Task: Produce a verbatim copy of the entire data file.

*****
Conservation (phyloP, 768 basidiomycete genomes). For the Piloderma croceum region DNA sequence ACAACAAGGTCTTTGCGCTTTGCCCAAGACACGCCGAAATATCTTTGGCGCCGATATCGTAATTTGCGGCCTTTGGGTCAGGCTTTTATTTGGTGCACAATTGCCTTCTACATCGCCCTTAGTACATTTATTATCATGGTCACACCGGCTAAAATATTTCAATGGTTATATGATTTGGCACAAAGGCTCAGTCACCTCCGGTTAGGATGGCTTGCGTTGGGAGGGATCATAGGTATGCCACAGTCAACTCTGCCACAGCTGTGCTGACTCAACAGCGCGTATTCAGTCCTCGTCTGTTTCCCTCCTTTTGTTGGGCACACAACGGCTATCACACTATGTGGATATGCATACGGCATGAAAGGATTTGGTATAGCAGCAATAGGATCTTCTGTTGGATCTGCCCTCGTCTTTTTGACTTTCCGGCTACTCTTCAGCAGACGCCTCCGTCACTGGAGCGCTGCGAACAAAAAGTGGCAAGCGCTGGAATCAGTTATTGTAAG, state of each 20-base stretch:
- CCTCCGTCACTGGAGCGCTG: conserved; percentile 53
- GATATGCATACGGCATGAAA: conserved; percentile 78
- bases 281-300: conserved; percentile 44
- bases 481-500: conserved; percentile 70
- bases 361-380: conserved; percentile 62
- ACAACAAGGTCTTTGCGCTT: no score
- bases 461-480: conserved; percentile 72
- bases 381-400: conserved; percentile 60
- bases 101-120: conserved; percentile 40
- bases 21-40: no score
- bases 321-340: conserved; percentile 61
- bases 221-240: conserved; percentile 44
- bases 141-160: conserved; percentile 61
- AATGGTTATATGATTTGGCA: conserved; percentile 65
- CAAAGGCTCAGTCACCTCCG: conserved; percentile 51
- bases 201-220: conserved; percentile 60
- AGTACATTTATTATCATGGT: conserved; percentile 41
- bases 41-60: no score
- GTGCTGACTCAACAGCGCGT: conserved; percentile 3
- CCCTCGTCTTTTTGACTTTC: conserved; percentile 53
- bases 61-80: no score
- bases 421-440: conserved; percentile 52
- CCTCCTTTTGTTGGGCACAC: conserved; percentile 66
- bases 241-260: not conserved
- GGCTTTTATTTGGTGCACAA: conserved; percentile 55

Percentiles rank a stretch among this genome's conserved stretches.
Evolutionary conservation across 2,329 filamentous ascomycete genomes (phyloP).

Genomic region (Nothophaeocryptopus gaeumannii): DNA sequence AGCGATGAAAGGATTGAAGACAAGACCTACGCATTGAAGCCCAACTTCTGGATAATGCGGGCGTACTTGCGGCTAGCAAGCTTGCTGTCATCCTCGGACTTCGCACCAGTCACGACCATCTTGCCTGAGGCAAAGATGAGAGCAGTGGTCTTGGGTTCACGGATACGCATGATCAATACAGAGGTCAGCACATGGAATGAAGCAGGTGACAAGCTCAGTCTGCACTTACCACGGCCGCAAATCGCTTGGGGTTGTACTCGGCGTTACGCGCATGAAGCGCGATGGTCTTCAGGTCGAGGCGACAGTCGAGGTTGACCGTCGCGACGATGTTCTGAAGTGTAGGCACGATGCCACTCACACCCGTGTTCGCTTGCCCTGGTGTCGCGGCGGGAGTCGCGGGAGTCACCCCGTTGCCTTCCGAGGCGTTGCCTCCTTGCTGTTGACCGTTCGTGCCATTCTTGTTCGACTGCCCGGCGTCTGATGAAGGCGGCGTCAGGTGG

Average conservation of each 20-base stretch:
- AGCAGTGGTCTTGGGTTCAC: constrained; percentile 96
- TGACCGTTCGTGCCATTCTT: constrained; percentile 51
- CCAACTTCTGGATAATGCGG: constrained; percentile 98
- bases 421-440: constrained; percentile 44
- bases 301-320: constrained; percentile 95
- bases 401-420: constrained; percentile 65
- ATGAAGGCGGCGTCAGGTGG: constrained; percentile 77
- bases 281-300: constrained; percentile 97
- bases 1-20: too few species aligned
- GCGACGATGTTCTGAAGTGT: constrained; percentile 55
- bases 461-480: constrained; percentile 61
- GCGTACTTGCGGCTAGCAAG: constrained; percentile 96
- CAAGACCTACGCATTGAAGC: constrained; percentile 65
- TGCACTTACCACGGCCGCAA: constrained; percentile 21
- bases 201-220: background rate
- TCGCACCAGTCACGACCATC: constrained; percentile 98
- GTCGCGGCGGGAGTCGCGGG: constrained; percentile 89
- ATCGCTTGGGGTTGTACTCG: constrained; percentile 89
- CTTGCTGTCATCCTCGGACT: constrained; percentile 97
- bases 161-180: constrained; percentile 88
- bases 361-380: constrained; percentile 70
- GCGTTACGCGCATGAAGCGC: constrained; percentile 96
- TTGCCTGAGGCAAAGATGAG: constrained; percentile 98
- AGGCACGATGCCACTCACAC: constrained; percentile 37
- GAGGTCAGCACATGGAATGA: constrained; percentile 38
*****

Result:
Conservation (phyloP, 768 basidiomycete genomes). For the Piloderma croceum region DNA sequence ACAACAAGGTCTTTGCGCTTTGCCCAAGACACGCCGAAATATCTTTGGCGCCGATATCGTAATTTGCGGCCTTTGGGTCAGGCTTTTATTTGGTGCACAATTGCCTTCTACATCGCCCTTAGTACATTTATTATCATGGTCACACCGGCTAAAATATTTCAATGGTTATATGATTTGGCACAAAGGCTCAGTCACCTCCGGTTAGGATGGCTTGCGTTGGGAGGGATCATAGGTATGCCACAGTCAACTCTGCCACAGCTGTGCTGACTCAACAGCGCGTATTCAGTCCTCGTCTGTTTCCCTCCTTTTGTTGGGCACACAACGGCTATCACACTATGTGGATATGCATACGGCATGAAAGGATTTGGTATAGCAGCAATAGGATCTTCTGTTGGATCTGCCCTCGTCTTTTTGACTTTCCGGCTACTCTTCAGCAGACGCCTCCGTCACTGGAGCGCTGCGAACAAAAAGTGGCAAGCGCTGGAATCAGTTATTGTAAG, state of each 20-base stretch:
- CCTCCGTCACTGGAGCGCTG: conserved; percentile 53
- GATATGCATACGGCATGAAA: conserved; percentile 78
- bases 281-300: conserved; percentile 44
- bases 481-500: conserved; percentile 70
- bases 361-380: conserved; percentile 62
- ACAACAAGGTCTTTGCGCTT: no score
- bases 461-480: conserved; percentile 72
- bases 381-400: conserved; percentile 60
- bases 101-120: conserved; percentile 40
- bases 21-40: no score
- bases 321-340: conserved; percentile 61
- bases 221-240: conserved; percentile 44
- bases 141-160: conserved; percentile 61
- AATGGTTATATGATTTGGCA: conserved; percentile 65
- CAAAGGCTCAGTCACCTCCG: conserved; percentile 51
- bases 201-220: conserved; percentile 60
- AGTACATTTATTATCATGGT: conserved; percentile 41
- bases 41-60: no score
- GTGCTGACTCAACAGCGCGT: conserved; percentile 3
- CCCTCGTCTTTTTGACTTTC: conserved; percentile 53
- bases 61-80: no score
- bases 421-440: conserved; percentile 52
- CCTCCTTTTGTTGGGCACAC: conserved; percentile 66
- bases 241-260: not conserved
- GGCTTTTATTTGGTGCACAA: conserved; percentile 55

Percentiles rank a stretch among this genome's conserved stretches.
Evolutionary conservation across 2,329 filamentous ascomycete genomes (phyloP).

Genomic region (Nothophaeocryptopus gaeumannii): DNA sequence AGCGATGAAAGGATTGAAGACAAGACCTACGCATTGAAGCCCAACTTCTGGATAATGCGGGCGTACTTGCGGCTAGCAAGCTTGCTGTCATCCTCGGACTTCGCACCAGTCACGACCATCTTGCCTGAGGCAAAGATGAGAGCAGTGGTCTTGGGTTCACGGATACGCATGATCAATACAGAGGTCAGCACATGGAATGAAGCAGGTGACAAGCTCAGTCTGCACTTACCACGGCCGCAAATCGCTTGGGGTTGTACTCGGCGTTACGCGCATGAAGCGCGATGGTCTTCAGGTCGAGGCGACAGTCGAGGTTGACCGTCGCGACGATGTTCTGAAGTGTAGGCACGATGCCACTCACACCCGTGTTCGCTTGCCCTGGTGTCGCGGCGGGAGTCGCGGGAGTCACCCCGTTGCCTTCCGAGGCGTTGCCTCCTTGCTGTTGACCGTTCGTGCCATTCTTGTTCGACTGCCCGGCGTCTGATGAAGGCGGCGTCAGGTGG

Average conservation of each 20-base stretch:
- AGCAGTGGTCTTGGGTTCAC: constrained; percentile 96
- TGACCGTTCGTGCCATTCTT: constrained; percentile 51
- CCAACTTCTGGATAATGCGG: constrained; percentile 98
- bases 421-440: constrained; percentile 44
- bases 301-320: constrained; percentile 95
- bases 401-420: constrained; percentile 65
- ATGAAGGCGGCGTCAGGTGG: constrained; percentile 77
- bases 281-300: constrained; percentile 97
- bases 1-20: too few species aligned
- GCGACGATGTTCTGAAGTGT: constrained; percentile 55
- bases 461-480: constrained; percentile 61
- GCGTACTTGCGGCTAGCAAG: constrained; percentile 96
- CAAGACCTACGCATTGAAGC: constrained; percentile 65
- TGCACTTACCACGGCCGCAA: constrained; percentile 21
- bases 201-220: background rate
- TCGCACCAGTCACGACCATC: constrained; percentile 98
- GTCGCGGCGGGAGTCGCGGG: constrained; percentile 89
- ATCGCTTGGGGTTGTACTCG: constrained; percentile 89
- CTTGCTGTCATCCTCGGACT: constrained; percentile 97
- bases 161-180: constrained; percentile 88
- bases 361-380: constrained; percentile 70
- GCGTTACGCGCATGAAGCGC: constrained; percentile 96
- TTGCCTGAGGCAAAGATGAG: constrained; percentile 98
- AGGCACGATGCCACTCACAC: constrained; percentile 37
- GAGGTCAGCACATGGAATGA: constrained; percentile 38